From the biggest branch to the smallest leaf

Those of you who are my friends on Facebook will know about my strange Ebay discovery a while back- an old postcard sent to my grandparents in 1936 from a lady called Rose. I was freaked out and excited at the same time to find it – how on earth did it end up for sale on a international marketplace and also how did I manage to discover it amongst the (actual stat) one billion things on Ebay?

It’s got me thinking about family and who I am. Why do I love vintage and nostalgia so much? The fact I was searching for the postcard in the first place proves I am 1000% my Grandad’s Granddaughter. He was an expert treasure hunter (or toot collector as it’s known by some people, like my Mum).

He loved finding things on the street, going to jumble sales and discovering bargains in junk shops. Grandad made up for lack of monetary riches with a wealth of generosity. He always put up a Christmas tree with little presents hanging for the kids who lived on the road where members of my family lived in Leytonstone. The tree was filled with little bits, some second hand, some from the bargain shop, but everyone got a gift. On this tree there were always special presents for my cousin Surindar, my little sister Amber and myself to be given first, things he had singled out for his girls, special finds. I still have a very ornate precious vintage dressing table set he gifted from a junk shop, a 1940s rubber doll who came from a jumble sale called Pat, she was one of my favourites growing up despite being sooooo old fashioned and also a tin of beads he had collected over time from the streets of East London. That was my first business venture, making bracelets from those beads, I still have loads of them left, too special to sell. Nothing was worth much money or had cost a lot, he didn’t have a lot, but it’s all worth a million dollars compared to the contrasting, overly extravagant gifts we exchange these days. 

When he died, we found in the box room of my Grandparents small terrace house, boxes of presents waiting for people. It didn’t need to be a special occasion, he was just excited to make people happy any day of the year. He was a lovely, kind, warm and generous man.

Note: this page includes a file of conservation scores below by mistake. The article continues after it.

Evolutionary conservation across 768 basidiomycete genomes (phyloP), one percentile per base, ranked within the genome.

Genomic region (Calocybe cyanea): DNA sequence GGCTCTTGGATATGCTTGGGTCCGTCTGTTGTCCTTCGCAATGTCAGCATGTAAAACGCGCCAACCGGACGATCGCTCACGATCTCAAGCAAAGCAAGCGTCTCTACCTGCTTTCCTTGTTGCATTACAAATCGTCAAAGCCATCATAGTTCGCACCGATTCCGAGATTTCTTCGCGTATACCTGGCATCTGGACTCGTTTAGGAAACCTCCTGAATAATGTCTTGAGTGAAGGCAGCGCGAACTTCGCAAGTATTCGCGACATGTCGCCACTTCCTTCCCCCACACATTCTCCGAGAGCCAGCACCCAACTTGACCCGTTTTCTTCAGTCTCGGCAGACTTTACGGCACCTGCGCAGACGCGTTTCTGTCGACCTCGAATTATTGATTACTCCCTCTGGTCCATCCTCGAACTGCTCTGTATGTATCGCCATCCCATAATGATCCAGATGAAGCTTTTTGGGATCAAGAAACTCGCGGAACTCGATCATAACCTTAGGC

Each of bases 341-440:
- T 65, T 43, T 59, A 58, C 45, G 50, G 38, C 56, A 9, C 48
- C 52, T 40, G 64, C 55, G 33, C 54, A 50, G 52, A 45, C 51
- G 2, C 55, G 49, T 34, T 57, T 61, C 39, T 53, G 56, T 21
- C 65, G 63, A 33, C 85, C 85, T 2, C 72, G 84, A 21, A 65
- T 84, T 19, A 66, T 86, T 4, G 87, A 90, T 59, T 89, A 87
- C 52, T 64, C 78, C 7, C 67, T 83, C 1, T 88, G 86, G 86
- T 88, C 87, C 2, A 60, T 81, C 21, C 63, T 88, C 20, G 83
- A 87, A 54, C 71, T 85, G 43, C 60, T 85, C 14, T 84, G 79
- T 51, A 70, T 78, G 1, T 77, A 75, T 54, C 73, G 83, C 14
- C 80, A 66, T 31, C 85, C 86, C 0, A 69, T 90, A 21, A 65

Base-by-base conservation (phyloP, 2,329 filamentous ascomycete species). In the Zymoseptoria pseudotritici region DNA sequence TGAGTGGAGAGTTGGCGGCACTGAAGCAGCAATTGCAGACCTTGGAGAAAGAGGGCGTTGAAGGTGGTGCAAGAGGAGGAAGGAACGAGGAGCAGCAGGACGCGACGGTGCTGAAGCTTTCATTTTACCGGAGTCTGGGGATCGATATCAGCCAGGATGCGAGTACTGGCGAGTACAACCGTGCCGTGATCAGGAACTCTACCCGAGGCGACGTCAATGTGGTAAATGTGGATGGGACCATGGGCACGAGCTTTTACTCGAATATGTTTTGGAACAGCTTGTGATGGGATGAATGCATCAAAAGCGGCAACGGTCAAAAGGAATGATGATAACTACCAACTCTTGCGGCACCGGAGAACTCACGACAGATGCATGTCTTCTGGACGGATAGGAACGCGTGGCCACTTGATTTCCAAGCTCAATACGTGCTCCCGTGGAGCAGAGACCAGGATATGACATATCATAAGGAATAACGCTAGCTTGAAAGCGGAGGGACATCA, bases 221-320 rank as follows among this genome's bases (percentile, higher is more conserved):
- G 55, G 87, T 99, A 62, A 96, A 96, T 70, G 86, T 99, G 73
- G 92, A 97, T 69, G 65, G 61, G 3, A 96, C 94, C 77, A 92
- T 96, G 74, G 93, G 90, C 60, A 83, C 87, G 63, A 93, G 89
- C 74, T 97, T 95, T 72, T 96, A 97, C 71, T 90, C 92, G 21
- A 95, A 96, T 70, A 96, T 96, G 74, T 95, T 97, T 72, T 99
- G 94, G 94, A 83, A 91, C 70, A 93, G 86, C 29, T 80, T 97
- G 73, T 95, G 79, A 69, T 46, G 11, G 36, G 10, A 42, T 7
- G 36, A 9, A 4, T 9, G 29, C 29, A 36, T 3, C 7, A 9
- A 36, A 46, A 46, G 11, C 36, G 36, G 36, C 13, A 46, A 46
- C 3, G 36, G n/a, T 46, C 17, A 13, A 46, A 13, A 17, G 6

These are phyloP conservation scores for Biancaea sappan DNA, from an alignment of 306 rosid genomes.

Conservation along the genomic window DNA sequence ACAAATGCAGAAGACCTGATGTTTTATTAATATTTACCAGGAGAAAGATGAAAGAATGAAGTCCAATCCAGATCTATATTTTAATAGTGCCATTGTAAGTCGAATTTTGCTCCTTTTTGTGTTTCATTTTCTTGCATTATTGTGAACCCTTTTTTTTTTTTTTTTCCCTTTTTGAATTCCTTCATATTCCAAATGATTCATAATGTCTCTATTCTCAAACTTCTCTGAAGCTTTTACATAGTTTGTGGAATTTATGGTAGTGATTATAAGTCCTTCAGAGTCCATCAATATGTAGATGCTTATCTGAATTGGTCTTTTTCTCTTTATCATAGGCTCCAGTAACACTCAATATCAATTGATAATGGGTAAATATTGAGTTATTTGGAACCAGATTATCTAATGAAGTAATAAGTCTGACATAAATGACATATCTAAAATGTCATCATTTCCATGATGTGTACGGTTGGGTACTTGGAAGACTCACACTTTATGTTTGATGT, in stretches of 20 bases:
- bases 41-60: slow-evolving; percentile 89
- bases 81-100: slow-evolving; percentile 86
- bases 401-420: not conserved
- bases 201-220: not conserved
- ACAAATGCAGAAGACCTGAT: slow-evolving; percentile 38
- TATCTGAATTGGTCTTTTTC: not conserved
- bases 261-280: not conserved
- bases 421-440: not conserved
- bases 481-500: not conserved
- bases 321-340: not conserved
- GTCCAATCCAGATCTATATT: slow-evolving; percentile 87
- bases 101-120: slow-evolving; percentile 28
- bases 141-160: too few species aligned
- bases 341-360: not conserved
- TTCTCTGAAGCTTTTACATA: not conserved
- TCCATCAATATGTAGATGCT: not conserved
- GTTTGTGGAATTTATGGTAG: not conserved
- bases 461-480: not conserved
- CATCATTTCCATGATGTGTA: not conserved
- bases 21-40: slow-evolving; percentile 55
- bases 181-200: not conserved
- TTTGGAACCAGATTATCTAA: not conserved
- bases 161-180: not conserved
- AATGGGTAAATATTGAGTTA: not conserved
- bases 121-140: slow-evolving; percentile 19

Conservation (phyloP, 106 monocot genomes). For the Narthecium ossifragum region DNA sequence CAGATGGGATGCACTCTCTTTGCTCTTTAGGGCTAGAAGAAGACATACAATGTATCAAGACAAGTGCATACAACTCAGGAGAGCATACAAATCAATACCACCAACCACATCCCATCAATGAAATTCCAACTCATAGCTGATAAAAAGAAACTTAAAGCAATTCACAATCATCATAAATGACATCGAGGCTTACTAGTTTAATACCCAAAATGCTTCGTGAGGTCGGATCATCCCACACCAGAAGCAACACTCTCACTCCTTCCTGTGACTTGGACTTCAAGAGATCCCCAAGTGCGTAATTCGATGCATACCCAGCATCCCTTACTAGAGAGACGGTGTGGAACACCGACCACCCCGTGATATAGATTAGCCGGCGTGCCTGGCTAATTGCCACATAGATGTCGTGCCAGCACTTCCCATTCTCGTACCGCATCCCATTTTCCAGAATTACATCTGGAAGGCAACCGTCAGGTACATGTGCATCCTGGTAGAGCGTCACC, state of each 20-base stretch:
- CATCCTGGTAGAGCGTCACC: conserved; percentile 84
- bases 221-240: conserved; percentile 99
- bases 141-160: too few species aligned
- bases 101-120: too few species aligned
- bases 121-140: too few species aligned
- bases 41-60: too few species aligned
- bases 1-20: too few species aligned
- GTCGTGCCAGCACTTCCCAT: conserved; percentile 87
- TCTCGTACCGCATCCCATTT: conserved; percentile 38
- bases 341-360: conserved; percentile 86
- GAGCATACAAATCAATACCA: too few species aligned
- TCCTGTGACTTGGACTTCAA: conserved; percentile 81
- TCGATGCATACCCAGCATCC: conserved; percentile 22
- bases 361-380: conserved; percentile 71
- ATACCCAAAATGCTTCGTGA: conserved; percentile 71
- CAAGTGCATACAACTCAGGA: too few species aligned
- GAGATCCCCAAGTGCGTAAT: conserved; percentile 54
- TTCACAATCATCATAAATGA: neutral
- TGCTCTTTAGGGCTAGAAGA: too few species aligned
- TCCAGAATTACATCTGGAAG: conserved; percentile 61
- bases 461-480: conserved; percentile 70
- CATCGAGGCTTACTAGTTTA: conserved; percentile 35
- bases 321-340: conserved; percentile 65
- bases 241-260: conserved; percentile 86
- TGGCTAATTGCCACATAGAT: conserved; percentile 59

I’m not crediting myself with having inherited any of these noble qualities from him but the treasure hunter gene is one I most definitely have. I wonder if he would have liked a shop of his own, nevertheless there is a lot of him is in my wee shop. If he was still alive I think he would have enjoyed helping me find the stuff I sell, it’s kind of a joint business even if he’s not here anymore, his impact is so strong. My love of vintage, nostalgia and hatred of our wasteful culture has definitely come directly from his influence. I have so much sentiment in me and that’s all come from him.

My store recently has had some lovely stories of precious items reunited with the person they are meant to be with. I sent a stuffed monkey to a lady in California who had lost all her worldly possessions in the wildfires. The start of her rebuilding her life was when she found a replacement of her precious favourite toy in my shop. Many people buy my vintage ornaments and trinkets because they remember them from their childhood, many are also bought as replacements for broken sentimental treasures. I thank all of my customers who take the time to write to me these stories of where the items I sell are ending up and how much they mean to the people they are gifted to. I love the fact that I play a part in helping something previously unloved on it’s journey to the right person, talking of which let’s get back to the postcards that clearly belong with me…

The Ebay listing never showed the front’s of the cards, there was just a picture of the back , they were being sold for genealogy purposes not sentimental. I was so excited for them to arrive. The front would clear up maybe who Rose was and why she was writing to my Grandparents. So now I can reveal….. the postcards fronts…..

It’s amazing to have them back in my possession, back where they belong. Another treasure discovered, but for once these ones belong with me. 

The Sound

A few years ago my New Years Resolution was to listen my way through the Rolling Stone Top 500 albums of all time. (I went 500-1 over the course of the year listening to 2 records a day). I discovered a whole host of different music, and it reignited my desire to find new (to me), exciting bands. ¬†Every Monday when I was younger, I used to head to the record shop and flip through the weeks single releases in the indie bin. I would pick out as many bands I’d never heard of before, in the hope of finding something interesting. This year I have decided once again to seek out new music and one of the first bands I have discovered in 2017 are called ¬†“The Sound”. They were an 80s band from South London, described as post punk and championed by music publications like NME and Melody Maker and also John Peel. I can honestly say I love their music. My favourite album is “From the Lions Mouth which came out to critical acclaim on release, but as a band they never received the recognition they deserved. The Sound’s lead singer Adrian Borland, went on to a solo career for about 10 years, sadly he killed himself under a train at Wimbledon station on 26th April 1999.

If you want to give The Sound a listen find their albums on Apple itunes here >>